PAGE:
One of the fundamental rules of a criminal trial is that the defendant shouldn't be shackled or chained up during the trial. Even the most conservative judge will agree that it would give the jury the impression that the defendant is dangerous and violent - not to to mention probably guilty. The same reasoning applies to the rule prohibiting defendants from being tried in jail clothes. Even if the jury knows a defendant is in jail, their appearance creates at least a subconcious belief in their guilt.

For the most part judges know the rules - and follow them. The issue is usually where there is a need to physically restrain a defendant. If there's no other alternative it might be permissible. Shackling or restraining a defendant in a manner where it can by the jury is a last resort.

This is one of those rights that is considered fundamental. That means that if the judge improperly allows a defendant to appear in shackles the conviction is going to be reversed. At least that's what I thought the law was until the case of Vaughn Ray Bell. Mr. Bell was charged with the heinous offense of possession of a controlled substance. He was shackeled during trial not because of anything he had done. Instead, the judge stated he did that for everyone in custody.

The Court of Criminal Appeals had no problem in holding they shouldn't have done this. There has to be a legitimate reason to shackle someone - which is not what we do to everyone. What was suprising was the Court held that the error was harmless because the jury could not have seen the restraints, and therefore would not have known he was restrained.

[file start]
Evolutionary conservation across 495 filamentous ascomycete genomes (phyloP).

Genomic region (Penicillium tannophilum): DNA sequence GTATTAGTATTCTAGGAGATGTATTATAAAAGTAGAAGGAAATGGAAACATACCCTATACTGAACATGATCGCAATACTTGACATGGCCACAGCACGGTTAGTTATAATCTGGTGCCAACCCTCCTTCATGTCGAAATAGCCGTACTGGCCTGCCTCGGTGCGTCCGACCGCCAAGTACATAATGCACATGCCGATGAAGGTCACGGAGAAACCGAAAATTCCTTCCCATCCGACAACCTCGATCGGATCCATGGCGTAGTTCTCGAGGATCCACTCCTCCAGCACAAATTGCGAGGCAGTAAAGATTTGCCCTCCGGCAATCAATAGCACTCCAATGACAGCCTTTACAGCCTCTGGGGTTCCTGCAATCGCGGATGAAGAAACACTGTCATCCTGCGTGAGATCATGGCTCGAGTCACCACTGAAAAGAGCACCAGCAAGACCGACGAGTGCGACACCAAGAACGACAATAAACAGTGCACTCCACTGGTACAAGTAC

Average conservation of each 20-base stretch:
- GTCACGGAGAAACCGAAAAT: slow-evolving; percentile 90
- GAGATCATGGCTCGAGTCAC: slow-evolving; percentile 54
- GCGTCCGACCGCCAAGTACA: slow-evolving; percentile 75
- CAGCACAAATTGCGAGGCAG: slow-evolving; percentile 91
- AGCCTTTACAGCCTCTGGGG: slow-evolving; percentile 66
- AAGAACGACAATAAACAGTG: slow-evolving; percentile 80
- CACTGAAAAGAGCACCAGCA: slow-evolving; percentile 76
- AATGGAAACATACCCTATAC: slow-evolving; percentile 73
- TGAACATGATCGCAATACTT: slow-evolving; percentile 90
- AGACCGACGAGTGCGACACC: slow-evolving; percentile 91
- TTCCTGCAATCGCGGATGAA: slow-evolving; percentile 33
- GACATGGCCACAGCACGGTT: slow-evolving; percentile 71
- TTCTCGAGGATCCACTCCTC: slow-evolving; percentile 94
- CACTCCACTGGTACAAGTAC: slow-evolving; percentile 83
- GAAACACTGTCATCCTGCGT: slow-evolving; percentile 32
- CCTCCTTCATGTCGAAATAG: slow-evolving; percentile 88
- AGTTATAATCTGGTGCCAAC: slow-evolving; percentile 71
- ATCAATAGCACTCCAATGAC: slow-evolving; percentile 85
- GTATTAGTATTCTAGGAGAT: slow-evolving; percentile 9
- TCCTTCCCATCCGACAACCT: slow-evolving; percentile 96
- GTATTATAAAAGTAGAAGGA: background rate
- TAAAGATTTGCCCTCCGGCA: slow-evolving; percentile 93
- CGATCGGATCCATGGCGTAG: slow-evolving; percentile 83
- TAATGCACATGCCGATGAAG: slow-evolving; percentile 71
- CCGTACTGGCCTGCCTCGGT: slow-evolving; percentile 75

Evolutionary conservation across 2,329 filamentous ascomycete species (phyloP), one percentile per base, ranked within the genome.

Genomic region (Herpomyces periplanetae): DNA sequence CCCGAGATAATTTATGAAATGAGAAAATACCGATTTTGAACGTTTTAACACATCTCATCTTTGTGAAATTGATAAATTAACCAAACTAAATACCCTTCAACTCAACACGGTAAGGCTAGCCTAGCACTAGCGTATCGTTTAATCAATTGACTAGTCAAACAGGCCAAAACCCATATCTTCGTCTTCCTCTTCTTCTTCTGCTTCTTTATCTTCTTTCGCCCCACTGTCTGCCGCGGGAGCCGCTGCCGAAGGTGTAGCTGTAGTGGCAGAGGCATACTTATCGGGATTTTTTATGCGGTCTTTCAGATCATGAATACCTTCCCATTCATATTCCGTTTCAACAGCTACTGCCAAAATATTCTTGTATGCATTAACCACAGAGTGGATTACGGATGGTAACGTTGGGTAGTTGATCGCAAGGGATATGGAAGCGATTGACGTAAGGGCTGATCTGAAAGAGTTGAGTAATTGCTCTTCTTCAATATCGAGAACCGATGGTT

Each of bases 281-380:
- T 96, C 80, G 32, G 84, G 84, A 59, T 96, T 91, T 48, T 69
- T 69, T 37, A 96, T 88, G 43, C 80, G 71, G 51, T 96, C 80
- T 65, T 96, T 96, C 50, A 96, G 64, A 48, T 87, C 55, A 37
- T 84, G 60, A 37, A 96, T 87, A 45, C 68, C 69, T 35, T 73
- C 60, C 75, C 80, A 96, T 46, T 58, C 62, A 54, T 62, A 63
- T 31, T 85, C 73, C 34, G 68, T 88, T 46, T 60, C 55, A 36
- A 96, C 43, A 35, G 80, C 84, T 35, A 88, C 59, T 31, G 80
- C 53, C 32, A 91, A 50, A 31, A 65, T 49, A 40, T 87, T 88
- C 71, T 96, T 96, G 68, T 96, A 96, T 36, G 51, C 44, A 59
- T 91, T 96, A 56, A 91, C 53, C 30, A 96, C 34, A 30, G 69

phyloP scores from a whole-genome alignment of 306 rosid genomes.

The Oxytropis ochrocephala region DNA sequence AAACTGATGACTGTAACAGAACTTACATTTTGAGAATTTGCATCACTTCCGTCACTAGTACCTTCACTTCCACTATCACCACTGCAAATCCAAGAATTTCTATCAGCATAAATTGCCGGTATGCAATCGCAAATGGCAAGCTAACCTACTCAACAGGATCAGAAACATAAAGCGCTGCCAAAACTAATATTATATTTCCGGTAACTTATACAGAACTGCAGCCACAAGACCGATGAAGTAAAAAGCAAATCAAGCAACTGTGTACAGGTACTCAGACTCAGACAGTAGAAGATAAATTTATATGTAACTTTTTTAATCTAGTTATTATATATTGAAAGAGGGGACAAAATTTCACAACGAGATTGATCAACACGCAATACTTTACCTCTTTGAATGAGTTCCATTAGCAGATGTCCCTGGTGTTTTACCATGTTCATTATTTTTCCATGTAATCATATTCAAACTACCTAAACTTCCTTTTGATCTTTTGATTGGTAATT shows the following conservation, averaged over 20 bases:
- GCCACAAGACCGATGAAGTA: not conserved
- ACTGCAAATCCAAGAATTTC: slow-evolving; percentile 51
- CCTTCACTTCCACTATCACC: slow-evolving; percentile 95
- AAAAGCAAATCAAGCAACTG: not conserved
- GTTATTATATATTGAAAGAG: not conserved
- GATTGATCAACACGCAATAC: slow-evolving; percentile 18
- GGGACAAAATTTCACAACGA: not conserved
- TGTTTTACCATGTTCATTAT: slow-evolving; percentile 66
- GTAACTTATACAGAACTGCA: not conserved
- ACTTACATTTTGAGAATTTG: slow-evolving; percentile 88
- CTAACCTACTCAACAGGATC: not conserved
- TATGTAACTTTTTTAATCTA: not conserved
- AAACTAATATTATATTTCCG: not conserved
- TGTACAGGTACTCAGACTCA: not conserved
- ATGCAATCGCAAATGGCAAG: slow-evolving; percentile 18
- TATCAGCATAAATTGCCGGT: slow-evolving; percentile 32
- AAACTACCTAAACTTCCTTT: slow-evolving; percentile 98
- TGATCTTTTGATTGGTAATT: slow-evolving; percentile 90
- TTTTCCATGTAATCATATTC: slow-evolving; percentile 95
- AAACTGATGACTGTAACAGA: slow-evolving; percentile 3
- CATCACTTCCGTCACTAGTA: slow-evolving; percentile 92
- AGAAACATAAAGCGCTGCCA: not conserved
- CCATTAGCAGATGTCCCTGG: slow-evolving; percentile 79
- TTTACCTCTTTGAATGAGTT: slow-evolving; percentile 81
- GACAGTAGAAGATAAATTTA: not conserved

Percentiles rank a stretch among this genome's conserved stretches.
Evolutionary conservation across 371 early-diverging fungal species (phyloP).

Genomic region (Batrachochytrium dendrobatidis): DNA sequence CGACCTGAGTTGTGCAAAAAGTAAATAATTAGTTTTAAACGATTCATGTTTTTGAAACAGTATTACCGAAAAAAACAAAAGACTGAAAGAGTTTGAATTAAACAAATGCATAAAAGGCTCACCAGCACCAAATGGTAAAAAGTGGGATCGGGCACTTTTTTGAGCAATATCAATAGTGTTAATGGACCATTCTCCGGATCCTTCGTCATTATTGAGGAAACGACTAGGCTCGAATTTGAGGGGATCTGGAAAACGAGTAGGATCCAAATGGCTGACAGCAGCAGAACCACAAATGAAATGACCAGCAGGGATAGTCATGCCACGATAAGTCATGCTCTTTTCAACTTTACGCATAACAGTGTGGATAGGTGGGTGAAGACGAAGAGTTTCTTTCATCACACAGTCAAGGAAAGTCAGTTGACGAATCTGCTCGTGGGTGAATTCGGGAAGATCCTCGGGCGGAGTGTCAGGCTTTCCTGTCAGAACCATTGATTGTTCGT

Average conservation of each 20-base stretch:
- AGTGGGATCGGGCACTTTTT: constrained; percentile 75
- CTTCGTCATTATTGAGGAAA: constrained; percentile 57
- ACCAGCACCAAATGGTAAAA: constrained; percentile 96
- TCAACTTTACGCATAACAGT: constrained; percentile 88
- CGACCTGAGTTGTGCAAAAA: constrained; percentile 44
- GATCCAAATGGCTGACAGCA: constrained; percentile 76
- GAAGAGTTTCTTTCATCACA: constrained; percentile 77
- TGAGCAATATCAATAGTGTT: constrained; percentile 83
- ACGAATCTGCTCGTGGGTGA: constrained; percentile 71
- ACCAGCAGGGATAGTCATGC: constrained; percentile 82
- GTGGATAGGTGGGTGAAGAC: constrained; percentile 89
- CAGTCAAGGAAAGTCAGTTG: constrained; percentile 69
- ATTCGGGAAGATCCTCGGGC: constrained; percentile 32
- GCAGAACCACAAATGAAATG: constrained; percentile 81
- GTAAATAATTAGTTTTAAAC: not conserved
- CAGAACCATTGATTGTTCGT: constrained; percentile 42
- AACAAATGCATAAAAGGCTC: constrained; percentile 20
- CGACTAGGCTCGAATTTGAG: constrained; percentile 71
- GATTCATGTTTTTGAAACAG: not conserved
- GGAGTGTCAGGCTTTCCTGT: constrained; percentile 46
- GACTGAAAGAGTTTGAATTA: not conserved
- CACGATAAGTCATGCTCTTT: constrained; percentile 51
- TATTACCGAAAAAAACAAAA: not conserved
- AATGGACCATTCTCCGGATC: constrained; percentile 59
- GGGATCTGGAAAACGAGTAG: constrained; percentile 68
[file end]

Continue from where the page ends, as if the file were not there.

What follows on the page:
Perhaps that makes sense, but if that is the approach you are going to take why not just say it's permissible to restrain someone as long as the jury can't see it. As it now stands, a court has no incentive to comply with the law, because it's not going to be harmful unless you do a bad job of it.So why not just say that.

Unfortunately, this is not the first decision like this. Instead, it is one of many rules which creates a right, but has no remedy. When that's the case is it really a right at all?

Walter Reaves
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Criminal Defense Attorney Walter Reaves has been practicing law for over 35 years.
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